One hundred SNVs were selected for wet-lab validation to ascertain the ability of the bioinformatics methods and the pooled-line resequencing data to correctly identify point mutations and provide allele frequency information. Of these 100 SNVs, 37 were specific to the Fayoumi population, 36 were specific to Leghorn, and 27 were in common between the two populations. Sixty-one assays were usable for validation (25 SNVs were clustered too closely and caused primer interference, and another 14 assays failed for technical reasons related to the PCR plates). Of the 61 usable assays for validation of the presence of an SNV, over half (38) showed evidence of duplication based on analysis of the KBiosciences Kompetitive Allele Specific PCR genotyping system (KASP) KlusterKaller software output [13]. Duplication was also indicated by the number of reads that covered the SNVs compared to the mean depth of coverage, with both populations having spikes in these regions in the mean number of reads mapped to a SNV position (Table 5). Quantifying the allele frequencies of the variants showing duplication may have been complicated by the young age of the duplications, because more recent duplications would still be similar to each other. The variants in duplications tended to have with-in population allele frequencies that were close to 50/50 and would often appear as all heterozygous calls in both the study and control populations. The primers designed for the variant and reference base may have amplified different binding sites, preferentially revealing segmental duplications or areas with high sequence homology. This phenomenon is supported by the presence of clusters that fall between homozygous and heterozygous clusters suggesting a 3:1 allele ratio (i.e. G/G and A/G). Additionally, sequencing and mapping errors can reduce accuracy of variant calling. It is improbable that the SNVs validated as heterozygous-only calls that also showed evidence of duplications were not actually duplications, but rather every bird was truly heterozygous for that allele. The validation results show more segregation within the inbred Fayoumis, which agrees with the discovery software but may be an artifact of number of assays that passed validation. The results also suggest that the software programs used for discovery and annotation can be used to discover valid SNVs, but will also identify duplications within the populations. The results from the validation were used to inform the use of a second level of strict filtering parameters applied to the variant discovery data. These parameters were used to support the results from the gene ontologies uncovered using the exploratory filtered data.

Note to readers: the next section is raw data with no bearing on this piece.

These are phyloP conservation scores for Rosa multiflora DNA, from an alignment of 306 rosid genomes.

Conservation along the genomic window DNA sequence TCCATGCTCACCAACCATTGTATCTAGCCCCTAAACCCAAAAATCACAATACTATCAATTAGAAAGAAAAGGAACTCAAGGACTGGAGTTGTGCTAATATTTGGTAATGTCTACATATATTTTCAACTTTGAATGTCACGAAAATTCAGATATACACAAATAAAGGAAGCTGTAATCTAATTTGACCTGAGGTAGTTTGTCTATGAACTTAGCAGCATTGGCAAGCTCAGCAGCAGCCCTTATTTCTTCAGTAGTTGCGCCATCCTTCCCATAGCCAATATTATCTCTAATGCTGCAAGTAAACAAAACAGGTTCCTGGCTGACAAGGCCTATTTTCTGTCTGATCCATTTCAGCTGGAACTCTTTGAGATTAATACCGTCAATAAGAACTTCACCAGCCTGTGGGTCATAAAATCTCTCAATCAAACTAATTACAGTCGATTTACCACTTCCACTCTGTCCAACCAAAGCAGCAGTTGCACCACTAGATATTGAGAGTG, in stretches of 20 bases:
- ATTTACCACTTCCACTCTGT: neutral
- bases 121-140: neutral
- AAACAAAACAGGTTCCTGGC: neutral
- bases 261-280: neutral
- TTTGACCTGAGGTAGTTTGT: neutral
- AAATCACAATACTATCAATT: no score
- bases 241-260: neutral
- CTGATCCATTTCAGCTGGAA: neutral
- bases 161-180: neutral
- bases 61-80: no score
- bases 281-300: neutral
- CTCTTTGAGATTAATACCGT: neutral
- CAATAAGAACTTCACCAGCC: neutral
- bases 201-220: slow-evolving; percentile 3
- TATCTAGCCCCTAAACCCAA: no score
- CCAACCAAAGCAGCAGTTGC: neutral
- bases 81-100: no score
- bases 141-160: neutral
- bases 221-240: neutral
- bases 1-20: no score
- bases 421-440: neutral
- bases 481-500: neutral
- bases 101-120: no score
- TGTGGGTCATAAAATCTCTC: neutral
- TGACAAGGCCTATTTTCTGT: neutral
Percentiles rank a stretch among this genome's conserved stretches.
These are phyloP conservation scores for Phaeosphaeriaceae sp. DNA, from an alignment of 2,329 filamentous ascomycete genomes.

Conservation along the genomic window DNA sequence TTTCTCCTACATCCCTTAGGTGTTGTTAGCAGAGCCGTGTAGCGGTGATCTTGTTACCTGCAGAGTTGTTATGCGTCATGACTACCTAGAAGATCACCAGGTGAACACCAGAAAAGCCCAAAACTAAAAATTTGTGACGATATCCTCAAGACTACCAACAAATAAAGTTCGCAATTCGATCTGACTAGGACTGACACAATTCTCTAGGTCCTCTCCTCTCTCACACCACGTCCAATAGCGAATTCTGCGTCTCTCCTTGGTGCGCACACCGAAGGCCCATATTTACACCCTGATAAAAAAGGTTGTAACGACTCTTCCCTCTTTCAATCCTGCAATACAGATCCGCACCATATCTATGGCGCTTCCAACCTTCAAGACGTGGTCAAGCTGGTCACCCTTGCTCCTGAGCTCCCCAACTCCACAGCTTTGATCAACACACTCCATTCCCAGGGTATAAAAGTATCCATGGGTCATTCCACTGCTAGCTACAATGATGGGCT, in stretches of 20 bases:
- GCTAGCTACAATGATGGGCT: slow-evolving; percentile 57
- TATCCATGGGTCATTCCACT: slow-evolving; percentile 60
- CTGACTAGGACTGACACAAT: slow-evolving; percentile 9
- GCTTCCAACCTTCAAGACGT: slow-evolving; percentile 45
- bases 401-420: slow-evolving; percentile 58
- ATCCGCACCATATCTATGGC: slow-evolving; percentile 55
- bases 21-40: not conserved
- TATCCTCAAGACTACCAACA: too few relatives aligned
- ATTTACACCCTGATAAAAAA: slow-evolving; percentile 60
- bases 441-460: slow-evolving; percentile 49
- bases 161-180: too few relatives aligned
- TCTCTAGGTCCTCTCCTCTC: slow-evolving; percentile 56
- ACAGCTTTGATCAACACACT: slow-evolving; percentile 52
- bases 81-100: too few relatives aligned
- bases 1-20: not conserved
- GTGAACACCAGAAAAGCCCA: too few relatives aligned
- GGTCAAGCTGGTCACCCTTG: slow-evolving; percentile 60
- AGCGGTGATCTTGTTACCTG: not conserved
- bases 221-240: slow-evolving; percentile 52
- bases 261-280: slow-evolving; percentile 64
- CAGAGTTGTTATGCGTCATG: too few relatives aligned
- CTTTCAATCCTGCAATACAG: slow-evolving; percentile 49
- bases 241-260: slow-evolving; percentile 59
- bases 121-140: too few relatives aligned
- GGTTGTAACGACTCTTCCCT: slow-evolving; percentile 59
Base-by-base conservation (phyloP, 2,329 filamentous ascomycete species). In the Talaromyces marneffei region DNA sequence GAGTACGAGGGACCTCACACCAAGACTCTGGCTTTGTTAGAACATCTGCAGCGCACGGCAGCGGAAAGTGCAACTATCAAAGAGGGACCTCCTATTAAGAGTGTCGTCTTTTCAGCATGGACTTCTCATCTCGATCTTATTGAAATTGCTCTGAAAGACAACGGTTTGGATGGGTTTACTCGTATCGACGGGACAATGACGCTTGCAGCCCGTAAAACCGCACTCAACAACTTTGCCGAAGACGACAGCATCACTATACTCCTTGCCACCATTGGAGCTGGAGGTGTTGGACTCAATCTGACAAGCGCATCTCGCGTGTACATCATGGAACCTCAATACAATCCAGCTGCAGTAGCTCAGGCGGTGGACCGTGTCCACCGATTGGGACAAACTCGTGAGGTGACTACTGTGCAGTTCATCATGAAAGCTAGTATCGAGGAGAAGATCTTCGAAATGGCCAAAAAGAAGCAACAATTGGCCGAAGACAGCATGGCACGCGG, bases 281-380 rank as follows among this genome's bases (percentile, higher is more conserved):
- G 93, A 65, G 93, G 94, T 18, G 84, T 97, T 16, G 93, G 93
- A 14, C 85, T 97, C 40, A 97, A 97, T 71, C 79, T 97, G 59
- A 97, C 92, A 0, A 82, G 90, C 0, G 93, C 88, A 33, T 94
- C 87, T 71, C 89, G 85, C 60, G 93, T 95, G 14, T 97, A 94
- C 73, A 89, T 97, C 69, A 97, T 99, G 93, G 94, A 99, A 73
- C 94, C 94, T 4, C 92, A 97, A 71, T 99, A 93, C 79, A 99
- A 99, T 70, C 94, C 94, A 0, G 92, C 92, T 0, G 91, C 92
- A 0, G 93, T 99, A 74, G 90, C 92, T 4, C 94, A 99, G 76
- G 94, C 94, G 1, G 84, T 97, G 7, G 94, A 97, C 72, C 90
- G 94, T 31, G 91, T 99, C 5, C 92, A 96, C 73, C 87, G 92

Table 5

Classification of SNVs used for validation

Class

Fayoumi SNVs

Leghorn SNVs

Common SNVs

Total

Classification description

A

5

0

0

5

Segregating in population only

B

14

0

0

14

Fayoumi and Leghorn different (one segregating, one not segregating), and segregating in controls

C

2

0

0

2

Fayoumi, Leghorn, and controls mix of homozygous for reference or alternate allele, but no heterozygotes

D

4

10

0

14

Failed

E

11

24

2

37

Evidence of duplication

F

1

2

0

3

Only Homozygous (Fayoumi and Leghorn homozygous for different alleles, segregating in controls)

Total

37

36

2

75

 
     

Pass rate = 81.3 % (75–14)/75

Table shows the results of wet-lab validation of 100 uncharacterized SNVs. The data from validation was used to inform the additional filtering steps used in downstream analysis (strict-filter) of the within-line variation

Within-line variation

The lines used in this study have not undergone genetic selection since their establishment in 1954, with the exception of selection for adequate reproduction in both lines. The fixed or segregating variation should represent a combination of natural selection, genetic drift, and mutation in the Fayoumi and Leghorn lines. To categorize the potential impact of variations, the annotation program groups the functional impacts of variants as high, moderate, low and modifier. These impact categories were analyzed for fixed, unique (line-specific) variants from either Fayoumi or Leghorn using gene ontology enrichment analysis. Fixed unique variants for each line are assumed to represent either the alleles that were selected during domestication, breed selection, or those fixed during the over 60-year process of inbreeding. There were no statistically over-represented GO terms in the analysis of the high and low impact variants. However, variants that were classified as moderate impact were statistically associated with GO terms (Table 6). Some of these variants are shared but with differences between breeds as shown in the F ST analysis.
Table 6

Overrepresented gene ontology terms for moderate impactb, line-specific variants in Fayoumi and Leghorn lines

Fayoumi GO Term

Count

P-valuea

FN3

22

1.10E-03

Ribonucleotide binding

154

1.70E-03

Purine ribonucleotide binding

154

1.70E-03

Fibronectin, type III

22

8.10E-03

PTPc

8

1.70E-02

Nucleotide binding

177

2.10E-02

Protein kinase activity

61

2.60E-02

Leghorn GO Term

Count

P-valuea

ECM-receptor interaction

25

9.60E-05

Extracellular matrix

41

1.90E-04

Metal ion binding

270

2.30E-03

Proteinaceous extracellular matrix

37

1.30E-03

Extracellular region

94

2.30E-03

Cell division and chromosome partitioning

26

2.60E-02

Calcium ion binding

77

3.90E-02

Aminophospholipid transporter activity

7

4.30E-02

Phospholipid-translocating atpase activity

7

4.30E-02